Markets continue to price in a scenario where the outlook for the US economy deteriorates next year and interest rates are cut, according to Jeffrey Cleveland, chief economist at Payden and Rygel.
Cleveland said this was looking less likely given that labour market data in the US remained strong and lay-offs had not increased.
He said: "That implies to me that rates will keep going up into next year, and then need to pause later in the year, but not be cut."
Rupert Thompson, investment strategist at Kingswood, agreed. He said: “The turmoil kicked off with the meeting of the US Fed last Wednesday. Its decision to hike rates by a further 0.75 per cent was no surprise but its new forecasts put paid to any hope that rates were now close to a peak and would be lowered again any time soon.
"It is now projecting rates to rise to around 4.5 per cent by year-end and remain around here through next year, with any easing delayed until 2024.The Fed’s doubling down on its hawkish stance followed the inflation numbers of a couple of weeks ago which showed a worsening in underlying inflation pressures.
"Unsurprisingly, the Fed has cut its growth forecasts significantly given the additional policy tightening it is now planning, although it is still not predicting a recession."
Early in 2022, the US economy recorded two consecutive quarters of negative GDP growth, which meets the technical definition of a recession in most economies around the world. That negative reading was confirmed on September 29.
But the US does not use this definition and the designation of a recession is instead within the purview of the National Bureau of Economic Research.
Cleveland believes the changed inflation data means the US economy will be able to “trundle along” in 2023, and mean there won’t be an incentive for the Fed to cut interest rates.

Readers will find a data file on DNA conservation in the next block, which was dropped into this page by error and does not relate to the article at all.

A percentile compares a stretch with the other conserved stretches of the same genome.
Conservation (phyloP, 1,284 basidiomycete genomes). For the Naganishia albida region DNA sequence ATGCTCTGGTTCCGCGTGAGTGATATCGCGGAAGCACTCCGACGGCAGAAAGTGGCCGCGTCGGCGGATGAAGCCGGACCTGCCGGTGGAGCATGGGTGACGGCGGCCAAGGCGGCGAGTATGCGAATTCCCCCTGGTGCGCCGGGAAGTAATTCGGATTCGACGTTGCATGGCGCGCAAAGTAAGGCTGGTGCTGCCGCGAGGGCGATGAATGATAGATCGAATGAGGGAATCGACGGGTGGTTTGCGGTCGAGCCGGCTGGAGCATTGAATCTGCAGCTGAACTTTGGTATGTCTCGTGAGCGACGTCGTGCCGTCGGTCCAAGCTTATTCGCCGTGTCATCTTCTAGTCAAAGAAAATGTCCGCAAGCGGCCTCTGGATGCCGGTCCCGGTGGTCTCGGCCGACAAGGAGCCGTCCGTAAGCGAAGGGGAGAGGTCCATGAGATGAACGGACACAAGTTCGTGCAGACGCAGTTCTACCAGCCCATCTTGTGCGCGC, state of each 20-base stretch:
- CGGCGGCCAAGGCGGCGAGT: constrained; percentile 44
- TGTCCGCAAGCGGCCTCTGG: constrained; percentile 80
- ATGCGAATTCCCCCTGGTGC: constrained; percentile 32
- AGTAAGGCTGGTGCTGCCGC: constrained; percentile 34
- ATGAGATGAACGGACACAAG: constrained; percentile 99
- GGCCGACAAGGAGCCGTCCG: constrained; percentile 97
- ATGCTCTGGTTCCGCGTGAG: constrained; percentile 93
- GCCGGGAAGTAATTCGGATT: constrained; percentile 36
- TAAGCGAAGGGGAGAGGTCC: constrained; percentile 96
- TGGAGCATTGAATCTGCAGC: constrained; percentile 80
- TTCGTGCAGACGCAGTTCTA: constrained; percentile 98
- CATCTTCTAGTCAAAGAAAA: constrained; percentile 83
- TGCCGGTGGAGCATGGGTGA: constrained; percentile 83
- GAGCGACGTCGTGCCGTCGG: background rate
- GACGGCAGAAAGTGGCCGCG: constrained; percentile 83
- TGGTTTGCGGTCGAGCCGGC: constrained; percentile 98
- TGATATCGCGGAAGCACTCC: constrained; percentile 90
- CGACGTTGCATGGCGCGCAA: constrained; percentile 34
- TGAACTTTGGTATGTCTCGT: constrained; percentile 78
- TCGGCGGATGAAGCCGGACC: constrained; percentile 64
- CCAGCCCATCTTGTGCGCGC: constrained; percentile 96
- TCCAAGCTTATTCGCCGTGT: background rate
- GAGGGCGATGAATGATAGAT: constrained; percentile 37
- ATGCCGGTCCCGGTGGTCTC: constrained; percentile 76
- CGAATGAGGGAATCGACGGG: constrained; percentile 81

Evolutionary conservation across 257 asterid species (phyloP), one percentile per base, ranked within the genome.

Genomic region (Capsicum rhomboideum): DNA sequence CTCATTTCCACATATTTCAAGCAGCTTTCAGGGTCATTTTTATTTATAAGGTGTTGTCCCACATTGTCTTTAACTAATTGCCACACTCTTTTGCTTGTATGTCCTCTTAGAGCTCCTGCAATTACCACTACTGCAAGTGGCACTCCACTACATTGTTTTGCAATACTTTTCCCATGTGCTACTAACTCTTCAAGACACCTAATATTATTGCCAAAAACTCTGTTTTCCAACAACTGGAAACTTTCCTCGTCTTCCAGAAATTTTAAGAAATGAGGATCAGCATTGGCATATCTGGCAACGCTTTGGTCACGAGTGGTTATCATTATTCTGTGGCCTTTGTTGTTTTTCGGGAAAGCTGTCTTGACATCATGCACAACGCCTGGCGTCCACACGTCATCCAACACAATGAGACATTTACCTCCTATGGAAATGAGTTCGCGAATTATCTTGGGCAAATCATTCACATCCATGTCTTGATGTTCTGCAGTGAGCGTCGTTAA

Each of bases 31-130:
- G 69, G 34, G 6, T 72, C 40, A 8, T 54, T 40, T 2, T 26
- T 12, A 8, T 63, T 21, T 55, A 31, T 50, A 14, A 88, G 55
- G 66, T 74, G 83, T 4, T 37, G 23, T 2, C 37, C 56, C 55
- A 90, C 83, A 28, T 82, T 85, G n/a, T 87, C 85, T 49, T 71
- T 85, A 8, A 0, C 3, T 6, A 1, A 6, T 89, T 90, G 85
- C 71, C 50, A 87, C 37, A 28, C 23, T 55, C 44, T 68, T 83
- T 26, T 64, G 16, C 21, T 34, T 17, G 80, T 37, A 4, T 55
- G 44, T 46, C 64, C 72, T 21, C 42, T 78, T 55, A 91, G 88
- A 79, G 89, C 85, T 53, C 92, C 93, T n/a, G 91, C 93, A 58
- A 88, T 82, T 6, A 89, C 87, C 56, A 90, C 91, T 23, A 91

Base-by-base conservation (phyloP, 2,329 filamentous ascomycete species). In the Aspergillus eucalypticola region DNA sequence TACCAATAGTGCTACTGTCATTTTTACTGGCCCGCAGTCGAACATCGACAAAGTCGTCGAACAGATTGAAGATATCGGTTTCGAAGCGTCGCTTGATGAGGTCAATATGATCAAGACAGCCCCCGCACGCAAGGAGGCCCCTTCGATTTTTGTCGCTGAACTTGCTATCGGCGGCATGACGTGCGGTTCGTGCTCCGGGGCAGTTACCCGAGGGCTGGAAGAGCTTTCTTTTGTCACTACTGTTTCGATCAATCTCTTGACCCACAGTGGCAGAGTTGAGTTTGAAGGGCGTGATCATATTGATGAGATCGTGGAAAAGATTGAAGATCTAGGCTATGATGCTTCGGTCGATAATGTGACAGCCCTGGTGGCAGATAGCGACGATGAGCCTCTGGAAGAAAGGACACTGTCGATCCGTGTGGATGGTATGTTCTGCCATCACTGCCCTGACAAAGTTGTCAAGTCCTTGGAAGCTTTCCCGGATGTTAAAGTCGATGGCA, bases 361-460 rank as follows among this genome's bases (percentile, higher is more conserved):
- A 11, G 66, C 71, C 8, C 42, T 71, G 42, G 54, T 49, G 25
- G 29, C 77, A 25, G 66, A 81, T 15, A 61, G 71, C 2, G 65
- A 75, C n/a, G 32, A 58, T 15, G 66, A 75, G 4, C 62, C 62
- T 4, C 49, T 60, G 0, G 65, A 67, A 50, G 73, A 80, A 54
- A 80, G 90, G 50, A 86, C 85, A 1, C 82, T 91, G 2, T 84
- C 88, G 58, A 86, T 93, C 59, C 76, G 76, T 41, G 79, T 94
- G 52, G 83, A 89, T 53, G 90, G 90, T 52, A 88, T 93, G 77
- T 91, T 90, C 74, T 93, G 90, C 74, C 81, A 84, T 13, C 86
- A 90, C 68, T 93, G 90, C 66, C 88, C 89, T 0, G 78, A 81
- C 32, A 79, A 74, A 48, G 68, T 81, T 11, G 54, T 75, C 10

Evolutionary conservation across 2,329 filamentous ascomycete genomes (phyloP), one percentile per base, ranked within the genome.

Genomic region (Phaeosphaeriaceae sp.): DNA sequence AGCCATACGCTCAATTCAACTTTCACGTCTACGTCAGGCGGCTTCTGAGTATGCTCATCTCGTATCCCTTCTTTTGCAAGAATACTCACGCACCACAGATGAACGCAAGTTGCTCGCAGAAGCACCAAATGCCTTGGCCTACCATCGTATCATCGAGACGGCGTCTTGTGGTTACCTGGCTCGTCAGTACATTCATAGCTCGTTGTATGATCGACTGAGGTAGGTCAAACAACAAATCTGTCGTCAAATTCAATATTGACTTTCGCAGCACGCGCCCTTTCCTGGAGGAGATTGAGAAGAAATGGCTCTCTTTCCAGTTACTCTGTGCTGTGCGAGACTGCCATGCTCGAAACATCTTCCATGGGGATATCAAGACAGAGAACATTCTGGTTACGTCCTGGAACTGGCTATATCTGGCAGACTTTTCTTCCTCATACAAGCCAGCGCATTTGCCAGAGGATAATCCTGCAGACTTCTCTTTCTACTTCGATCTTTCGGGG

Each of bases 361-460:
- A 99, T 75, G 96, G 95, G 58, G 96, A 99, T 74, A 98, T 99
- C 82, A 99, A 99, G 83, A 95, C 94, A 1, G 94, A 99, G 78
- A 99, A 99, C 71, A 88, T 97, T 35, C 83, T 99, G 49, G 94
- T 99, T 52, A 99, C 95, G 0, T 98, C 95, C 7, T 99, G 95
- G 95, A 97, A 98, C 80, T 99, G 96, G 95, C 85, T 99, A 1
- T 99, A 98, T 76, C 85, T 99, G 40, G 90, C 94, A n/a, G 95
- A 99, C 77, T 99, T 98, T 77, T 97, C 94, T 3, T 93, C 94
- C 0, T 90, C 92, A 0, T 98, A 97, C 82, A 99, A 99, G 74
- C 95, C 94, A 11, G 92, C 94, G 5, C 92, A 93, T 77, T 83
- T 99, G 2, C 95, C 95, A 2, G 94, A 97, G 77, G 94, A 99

He said: "I think it would take core inflation to fall quite a lot, to say 0.2 per cent, for the Fed to consider cutting rates, and we are a long way from that."
One feature of the present monetary policy environment is the dollar, partly as a result of the rate rises, and partly as a result of its safe haven status continues to strengthen relative to other currencies.
This effectively exports inflation to Europe, because commodities are priced in dollars, so wherever they are bought in Europe, the price is higher.
Cleveland says the issue facing central banks in the UK and Europe is that if the Fed continues to raise rates, policy makers must either try to match that to maintain the relative strength of their currency or accept higher imported inflation and try to crush inflation in the domestic economy.
George Lagarias, chief economist at Mazars, said: "Other central banks are compelled to follow to reduce the impact of a stronger dollar, further suppressing their own consumption. Meanwhile financial markets have become very volatile, as the search for the next market-friendly narrative remains elusive.